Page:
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Editorials

EDITORIAL: Hasten rural power connections for growth

Rural electrification
Rural electrification has traditionally been fueled by the ‘Last Mile Connectivity’. FILE PHOTO | NMG 

Had the Narc administration not revised Kenya’s long-term economic plan, 2020 would have been the year of Kenya’s industrialisation take-off, as had been projected by the Moi administration.

A well-established path to industrialisation invariably moves from easy access to land, availability of skilled labour, presence of a well-organised capital market, technological advancement and mass connections to the national power grid.

Apparently, Kenya has progressed well in having nearly all these elements in place except the first and last in part because the populace has not internalized the idea of land as a factor of production and also because national electricity coverage is still wanting despite the progress made in the last 18 years.

The latest report by the National Treasury shows that no single public primary school was connected to power in 2018/2019 despite a Sh270 billion four-year “universal access to electricity” plan that only exists on paper.

Rural electrification has traditionally been fueled by the ‘Last Mile Connectivity’, a subsidy programme that restricts access to power to homes within a radius of 600 metres from a transformer installed at public facilities such as schools and hospitals. According to the Treasury report, only eight schools were connected in the previous year, 2017/18. The numbers compare poorly with the 1,102 primary schools connected with electricity in the run up to the 2017 elections.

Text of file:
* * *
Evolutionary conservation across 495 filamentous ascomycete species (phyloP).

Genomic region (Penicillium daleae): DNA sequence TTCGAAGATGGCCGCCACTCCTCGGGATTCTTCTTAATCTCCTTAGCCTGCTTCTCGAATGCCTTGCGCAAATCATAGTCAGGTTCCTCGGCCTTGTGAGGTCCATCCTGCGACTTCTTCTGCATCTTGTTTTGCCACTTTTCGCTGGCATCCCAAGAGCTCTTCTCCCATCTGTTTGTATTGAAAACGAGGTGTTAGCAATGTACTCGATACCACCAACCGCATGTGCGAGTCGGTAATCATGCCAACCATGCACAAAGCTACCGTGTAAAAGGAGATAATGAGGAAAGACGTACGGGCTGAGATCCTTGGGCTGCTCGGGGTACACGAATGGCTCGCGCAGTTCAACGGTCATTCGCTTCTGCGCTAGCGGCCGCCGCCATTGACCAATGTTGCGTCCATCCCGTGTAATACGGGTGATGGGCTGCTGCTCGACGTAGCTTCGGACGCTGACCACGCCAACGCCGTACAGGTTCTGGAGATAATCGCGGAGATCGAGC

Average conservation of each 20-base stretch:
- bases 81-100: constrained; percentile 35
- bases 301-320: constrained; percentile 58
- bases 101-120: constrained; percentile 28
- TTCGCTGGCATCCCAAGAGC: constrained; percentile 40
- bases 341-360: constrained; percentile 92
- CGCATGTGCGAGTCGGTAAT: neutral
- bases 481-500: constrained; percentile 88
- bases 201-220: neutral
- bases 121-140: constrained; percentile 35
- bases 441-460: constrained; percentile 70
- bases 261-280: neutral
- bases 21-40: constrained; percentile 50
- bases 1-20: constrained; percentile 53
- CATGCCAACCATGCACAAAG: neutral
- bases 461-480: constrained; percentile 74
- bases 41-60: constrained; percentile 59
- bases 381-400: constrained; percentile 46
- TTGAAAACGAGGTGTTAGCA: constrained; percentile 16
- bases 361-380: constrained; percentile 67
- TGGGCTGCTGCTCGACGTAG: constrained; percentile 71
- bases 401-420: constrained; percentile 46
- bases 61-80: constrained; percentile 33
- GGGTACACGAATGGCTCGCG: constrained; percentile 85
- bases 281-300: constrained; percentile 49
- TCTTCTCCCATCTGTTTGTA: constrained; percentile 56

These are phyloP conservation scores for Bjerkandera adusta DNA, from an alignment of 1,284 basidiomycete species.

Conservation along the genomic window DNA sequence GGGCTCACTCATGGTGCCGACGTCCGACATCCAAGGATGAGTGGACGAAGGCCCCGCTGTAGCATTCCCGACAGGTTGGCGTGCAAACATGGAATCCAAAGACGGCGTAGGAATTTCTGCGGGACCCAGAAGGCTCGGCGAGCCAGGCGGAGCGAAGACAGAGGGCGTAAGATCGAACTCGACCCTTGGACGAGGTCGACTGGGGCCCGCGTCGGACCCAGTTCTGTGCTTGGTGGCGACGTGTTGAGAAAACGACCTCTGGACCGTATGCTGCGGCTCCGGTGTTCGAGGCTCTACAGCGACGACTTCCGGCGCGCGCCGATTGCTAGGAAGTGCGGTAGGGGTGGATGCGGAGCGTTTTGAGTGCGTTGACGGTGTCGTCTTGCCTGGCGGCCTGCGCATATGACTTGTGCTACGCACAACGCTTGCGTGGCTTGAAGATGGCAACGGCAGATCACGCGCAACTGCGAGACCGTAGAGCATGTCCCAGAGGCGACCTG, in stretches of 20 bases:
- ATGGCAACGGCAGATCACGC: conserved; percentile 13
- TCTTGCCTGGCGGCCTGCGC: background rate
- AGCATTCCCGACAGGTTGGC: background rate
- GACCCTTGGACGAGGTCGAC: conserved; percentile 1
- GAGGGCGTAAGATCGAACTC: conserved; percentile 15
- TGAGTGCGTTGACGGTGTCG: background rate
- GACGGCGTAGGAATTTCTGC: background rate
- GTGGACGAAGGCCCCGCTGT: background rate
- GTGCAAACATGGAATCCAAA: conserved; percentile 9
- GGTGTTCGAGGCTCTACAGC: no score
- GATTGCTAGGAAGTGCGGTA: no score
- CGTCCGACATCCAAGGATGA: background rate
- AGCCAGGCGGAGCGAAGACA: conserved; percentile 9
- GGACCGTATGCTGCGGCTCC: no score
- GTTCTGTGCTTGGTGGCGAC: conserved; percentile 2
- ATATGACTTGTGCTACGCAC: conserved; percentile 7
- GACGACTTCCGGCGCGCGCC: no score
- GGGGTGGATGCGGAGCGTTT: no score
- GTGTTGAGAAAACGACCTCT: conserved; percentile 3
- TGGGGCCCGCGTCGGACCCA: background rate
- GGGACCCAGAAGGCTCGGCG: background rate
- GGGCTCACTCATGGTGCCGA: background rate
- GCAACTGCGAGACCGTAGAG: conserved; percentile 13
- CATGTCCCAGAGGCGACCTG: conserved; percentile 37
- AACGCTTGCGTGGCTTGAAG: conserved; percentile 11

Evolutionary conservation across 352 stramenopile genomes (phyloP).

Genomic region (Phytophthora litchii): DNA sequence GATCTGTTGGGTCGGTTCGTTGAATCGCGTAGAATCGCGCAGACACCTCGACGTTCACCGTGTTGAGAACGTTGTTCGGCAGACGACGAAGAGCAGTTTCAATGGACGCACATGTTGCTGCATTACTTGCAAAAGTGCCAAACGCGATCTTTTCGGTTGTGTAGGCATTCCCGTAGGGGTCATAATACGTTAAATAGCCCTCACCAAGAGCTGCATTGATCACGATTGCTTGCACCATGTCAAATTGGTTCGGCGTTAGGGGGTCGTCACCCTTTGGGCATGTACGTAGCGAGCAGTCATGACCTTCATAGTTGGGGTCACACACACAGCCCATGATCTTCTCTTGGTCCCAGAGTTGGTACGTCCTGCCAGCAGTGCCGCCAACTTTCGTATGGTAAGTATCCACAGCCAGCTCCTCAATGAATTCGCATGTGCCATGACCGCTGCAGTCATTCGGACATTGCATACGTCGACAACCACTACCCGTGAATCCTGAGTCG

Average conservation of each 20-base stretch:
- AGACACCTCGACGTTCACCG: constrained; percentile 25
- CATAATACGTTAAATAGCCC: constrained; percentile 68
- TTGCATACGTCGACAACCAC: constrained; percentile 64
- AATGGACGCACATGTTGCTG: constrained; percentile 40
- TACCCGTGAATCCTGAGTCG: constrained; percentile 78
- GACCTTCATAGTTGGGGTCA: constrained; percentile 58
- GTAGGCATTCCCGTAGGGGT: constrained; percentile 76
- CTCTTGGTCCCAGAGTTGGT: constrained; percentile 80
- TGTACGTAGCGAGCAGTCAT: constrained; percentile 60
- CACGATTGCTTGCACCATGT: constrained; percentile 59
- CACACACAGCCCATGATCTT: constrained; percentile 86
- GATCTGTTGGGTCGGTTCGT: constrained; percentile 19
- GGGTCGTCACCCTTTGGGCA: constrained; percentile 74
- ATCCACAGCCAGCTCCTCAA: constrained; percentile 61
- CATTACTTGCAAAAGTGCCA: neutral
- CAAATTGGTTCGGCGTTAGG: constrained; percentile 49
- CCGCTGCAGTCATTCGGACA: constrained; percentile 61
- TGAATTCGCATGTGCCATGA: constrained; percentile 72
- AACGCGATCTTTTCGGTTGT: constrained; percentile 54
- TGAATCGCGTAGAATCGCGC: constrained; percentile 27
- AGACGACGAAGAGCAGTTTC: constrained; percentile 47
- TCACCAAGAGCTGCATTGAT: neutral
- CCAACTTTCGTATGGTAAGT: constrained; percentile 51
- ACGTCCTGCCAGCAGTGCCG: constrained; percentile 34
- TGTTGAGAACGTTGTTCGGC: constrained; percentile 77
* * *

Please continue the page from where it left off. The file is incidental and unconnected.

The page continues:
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In short, the State pushed the rural electricity drive to the back burner immediately after the elections and should this trend continue, nothing will have changed much by 2030, the revised date for mass industrialisation.

That’s why policy makers, as well as the executive arm of government, must go back to the drawing board and chart the country’s industrialisation path afresh.

While the State has been on overdrive with its push for investment in clean energy, the initiative will amount to naught if it doesn’t translate to increased connections, especially in rural areas and emerging towns where electricity powers economic activities.

It is disheartening that previous efforts by pan African financiers such as African Development Bank to finance the subsidised rural electrification have encountered strong tender headwinds in Kenya, thereby dimming the prospects of widespread connectivity.

Whereas the goal of mass industrial takeoff is a noble one that the country ought to pursue resolutely, to realise it, the State must be intentional in putting the preconditions in place, starting with first things first.

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